WARNING: This post engages with the novel The Bluest Eye, and it explores the themes of incest and sexual violence which might be triggering or upsetting for some. Seek assistance from local faith leaders, social workers, or counselors to seek support and resources to heal from past trauma.
Hey, Free Agents! This week, I continue to consider the themes that emerge when reading Toni Morrison’s 1970 novel, The Bluest Eye. This post examines the generational curse of family secrets. In this season in which we celebrate mothers and fathers, we grapple with the burdens the sins of our parents have placed on us. As one who has not yet started a family of my own but hopes to do so one day, I know that a big part of joining my life with that of another person’s is grappling with the secrets that exist in my family. I must work through them so that my partner and I can begin anew as unencumbered by the failures of previous generations as possible. In other words, to live a productive life whether as a single or partnered person, we all need to learn to tell the truth, and that starts with learning to tell the truth in our families.
What is a family secret? In my experience, family secrets are known family facts that are deemed to be too shameful to openly discuss instead become the elephant in the room through the generations. These secrets include things like secret divorces, children born out of wedlock, addiction, incest, and sexual violence. We carry these open secrets with us, and all are impacted by them differently. Some family members choose to leave home and never return; other family members stay to expose the secrets, others seek therapy, others are silenced, others, like Pecola Breedlove in The Bluest Eye, remain at home, driven mad by the unimaginable terror of it all.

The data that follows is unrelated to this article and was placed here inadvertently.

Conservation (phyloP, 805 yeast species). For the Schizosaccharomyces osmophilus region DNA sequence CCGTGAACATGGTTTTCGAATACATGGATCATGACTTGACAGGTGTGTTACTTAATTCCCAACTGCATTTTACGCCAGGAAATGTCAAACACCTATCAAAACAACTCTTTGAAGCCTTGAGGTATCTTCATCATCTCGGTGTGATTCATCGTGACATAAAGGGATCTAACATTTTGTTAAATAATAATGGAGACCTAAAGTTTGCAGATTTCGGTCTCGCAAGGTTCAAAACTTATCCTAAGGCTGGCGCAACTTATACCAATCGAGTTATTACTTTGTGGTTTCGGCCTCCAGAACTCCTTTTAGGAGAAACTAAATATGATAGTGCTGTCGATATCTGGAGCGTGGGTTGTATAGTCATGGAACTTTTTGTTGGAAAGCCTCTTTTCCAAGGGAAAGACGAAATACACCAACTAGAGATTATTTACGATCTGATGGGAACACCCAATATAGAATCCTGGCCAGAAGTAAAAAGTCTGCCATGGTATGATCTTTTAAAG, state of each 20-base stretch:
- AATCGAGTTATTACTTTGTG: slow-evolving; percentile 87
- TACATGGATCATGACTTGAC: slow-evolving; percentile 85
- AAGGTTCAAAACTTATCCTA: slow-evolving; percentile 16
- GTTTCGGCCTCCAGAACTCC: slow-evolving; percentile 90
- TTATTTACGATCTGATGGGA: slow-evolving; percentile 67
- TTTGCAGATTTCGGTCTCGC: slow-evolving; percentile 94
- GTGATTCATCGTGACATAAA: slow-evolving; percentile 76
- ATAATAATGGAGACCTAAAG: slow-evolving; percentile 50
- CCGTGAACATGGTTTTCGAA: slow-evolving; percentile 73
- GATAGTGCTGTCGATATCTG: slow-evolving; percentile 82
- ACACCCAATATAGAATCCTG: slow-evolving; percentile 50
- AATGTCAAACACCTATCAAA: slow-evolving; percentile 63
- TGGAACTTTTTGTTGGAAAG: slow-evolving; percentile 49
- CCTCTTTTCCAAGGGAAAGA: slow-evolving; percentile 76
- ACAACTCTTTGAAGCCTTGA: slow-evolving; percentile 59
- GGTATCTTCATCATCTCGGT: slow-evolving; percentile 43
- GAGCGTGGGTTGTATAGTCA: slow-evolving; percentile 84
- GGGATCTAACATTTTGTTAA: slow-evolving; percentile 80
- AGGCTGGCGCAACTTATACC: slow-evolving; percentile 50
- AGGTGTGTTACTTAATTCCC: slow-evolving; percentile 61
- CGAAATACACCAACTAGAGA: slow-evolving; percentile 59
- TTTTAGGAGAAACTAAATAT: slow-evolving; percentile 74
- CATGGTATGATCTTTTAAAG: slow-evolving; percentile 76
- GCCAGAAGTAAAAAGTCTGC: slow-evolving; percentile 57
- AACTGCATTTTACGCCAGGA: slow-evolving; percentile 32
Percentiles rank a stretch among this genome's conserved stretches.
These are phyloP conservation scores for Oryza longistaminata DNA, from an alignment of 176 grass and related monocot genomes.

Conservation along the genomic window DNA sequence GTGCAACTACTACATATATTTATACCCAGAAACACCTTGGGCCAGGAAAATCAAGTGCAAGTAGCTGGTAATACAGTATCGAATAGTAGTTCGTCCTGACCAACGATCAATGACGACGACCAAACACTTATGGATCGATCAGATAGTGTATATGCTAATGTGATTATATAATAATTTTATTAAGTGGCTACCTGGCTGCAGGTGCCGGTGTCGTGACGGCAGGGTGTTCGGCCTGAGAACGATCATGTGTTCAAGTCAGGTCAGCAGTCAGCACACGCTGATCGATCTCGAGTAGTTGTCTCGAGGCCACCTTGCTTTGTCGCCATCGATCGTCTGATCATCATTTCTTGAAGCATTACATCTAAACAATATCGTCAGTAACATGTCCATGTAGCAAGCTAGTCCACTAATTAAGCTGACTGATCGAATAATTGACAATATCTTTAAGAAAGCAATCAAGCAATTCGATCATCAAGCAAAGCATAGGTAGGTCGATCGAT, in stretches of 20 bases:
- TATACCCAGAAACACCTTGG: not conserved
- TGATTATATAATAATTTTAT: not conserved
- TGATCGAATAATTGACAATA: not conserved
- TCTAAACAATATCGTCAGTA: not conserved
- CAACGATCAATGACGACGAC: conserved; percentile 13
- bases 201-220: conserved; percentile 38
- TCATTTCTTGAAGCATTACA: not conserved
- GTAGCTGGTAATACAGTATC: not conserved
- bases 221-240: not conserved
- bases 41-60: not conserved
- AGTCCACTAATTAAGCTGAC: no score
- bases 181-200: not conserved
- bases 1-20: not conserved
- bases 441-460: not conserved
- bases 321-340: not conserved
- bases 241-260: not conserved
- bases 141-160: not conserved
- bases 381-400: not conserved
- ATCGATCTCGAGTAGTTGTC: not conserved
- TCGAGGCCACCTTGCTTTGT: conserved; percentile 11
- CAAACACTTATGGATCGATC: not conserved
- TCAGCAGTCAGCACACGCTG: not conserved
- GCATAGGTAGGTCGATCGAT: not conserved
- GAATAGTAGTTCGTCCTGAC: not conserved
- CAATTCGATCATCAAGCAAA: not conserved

A family secret is the impetus of the drama in the popular show Greenleaf (I have only watched through the first season so don’t spoil it for me). The show, which airs on the OWN network, follows the Greenleaf family. The family runs a predominantly black (African American) Memphis area megachurch. Although they are publicly holy (they run a church after all!) they are surrounded by scandal and secrets that threaten to destroy not only the family but also the spiritual empire they have built. At the beginning of the first season, viewers meet the family through the return of their prodigal daughter, Grace (GiGi), who comes home after twenty years following the mysterious death of her sister, Faith. I think the show is popular not just because of a stellar cast and our insatiable appetite for scandalous entertainment, but because the story seems strangely familiar. Perhaps not all of us have families that run major churches or corporations (I would venture to say most of us do not), but all of us have family secrets. Because of respectability or shame or fear, we keep the secrets under wraps. I am convinced that no matter how painful our secrets may be, there is power in speaking our truths because it creates opportunities to have conversations where needed and creates space for the possibility of healing.
To return for a moment to The Bluest Eye, those who have read the novel will remember that the tension of the story is that everyone around town knows that young Pecola is pregnant with her father’s baby. The incestuous violence done to the body of that young girl was an open secret, so no one in the family or the town provided any commentary about it. What Morrison does brilliantly in the novel is to let us, the readers, in on the secret before providing us with the backstory of what has brought the Breedlove family to this point.